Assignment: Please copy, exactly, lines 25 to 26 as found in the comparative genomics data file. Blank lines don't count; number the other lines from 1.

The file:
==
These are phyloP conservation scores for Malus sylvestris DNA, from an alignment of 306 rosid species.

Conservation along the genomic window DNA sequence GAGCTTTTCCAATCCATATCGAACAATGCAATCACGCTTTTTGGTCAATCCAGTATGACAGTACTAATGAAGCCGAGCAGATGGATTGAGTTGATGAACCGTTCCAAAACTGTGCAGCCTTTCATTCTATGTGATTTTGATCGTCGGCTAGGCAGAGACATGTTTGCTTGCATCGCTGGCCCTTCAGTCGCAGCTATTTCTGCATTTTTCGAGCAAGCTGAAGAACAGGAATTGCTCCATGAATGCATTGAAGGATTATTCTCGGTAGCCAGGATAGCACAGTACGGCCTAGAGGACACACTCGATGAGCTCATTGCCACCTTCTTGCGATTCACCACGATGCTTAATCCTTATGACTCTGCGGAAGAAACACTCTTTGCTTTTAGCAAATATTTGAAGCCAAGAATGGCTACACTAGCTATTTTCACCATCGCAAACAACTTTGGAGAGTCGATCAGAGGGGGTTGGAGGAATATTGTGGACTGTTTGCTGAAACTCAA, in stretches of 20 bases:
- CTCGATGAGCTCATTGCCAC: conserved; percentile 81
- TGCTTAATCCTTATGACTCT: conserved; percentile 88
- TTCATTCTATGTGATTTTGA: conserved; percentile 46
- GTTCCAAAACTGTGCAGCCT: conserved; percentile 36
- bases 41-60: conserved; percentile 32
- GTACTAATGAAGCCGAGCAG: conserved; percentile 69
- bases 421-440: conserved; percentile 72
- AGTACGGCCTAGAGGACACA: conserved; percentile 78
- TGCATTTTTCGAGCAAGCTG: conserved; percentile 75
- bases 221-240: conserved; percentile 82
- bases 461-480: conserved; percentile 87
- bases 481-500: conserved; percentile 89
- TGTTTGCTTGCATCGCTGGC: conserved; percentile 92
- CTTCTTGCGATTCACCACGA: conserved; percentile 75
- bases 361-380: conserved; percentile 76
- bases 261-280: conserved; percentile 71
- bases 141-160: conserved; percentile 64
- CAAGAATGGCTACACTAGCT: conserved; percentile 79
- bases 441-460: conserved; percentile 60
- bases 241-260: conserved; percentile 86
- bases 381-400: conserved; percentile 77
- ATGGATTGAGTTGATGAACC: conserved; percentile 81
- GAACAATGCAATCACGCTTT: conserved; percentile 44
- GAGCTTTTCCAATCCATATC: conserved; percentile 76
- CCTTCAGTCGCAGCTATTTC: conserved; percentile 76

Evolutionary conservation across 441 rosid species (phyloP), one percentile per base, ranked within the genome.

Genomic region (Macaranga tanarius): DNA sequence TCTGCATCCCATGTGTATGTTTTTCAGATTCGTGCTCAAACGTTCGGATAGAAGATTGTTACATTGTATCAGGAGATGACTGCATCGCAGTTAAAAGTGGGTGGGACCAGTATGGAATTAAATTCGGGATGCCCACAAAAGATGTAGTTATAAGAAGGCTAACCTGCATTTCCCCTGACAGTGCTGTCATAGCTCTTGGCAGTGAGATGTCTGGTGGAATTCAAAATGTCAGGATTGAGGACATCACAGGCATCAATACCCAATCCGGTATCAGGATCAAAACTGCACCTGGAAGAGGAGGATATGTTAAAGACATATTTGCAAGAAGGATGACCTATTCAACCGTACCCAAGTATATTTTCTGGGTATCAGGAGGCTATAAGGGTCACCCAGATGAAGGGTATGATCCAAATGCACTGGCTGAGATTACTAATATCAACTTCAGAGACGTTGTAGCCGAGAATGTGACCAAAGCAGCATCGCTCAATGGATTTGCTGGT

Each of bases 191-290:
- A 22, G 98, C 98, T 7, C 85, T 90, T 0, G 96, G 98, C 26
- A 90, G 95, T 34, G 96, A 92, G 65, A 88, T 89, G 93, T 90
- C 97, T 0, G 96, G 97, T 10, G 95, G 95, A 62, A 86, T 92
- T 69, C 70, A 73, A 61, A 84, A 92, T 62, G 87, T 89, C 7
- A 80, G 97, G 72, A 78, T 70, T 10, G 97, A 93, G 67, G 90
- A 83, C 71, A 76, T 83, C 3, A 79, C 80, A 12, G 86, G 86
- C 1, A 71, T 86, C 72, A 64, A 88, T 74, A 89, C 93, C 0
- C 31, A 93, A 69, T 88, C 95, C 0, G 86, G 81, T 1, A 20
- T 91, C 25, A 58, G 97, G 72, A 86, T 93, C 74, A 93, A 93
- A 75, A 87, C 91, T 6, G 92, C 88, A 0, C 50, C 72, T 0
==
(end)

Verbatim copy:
- GAACAATGCAATCACGCTTT: conserved; percentile 44
- GAGCTTTTCCAATCCATATC: conserved; percentile 76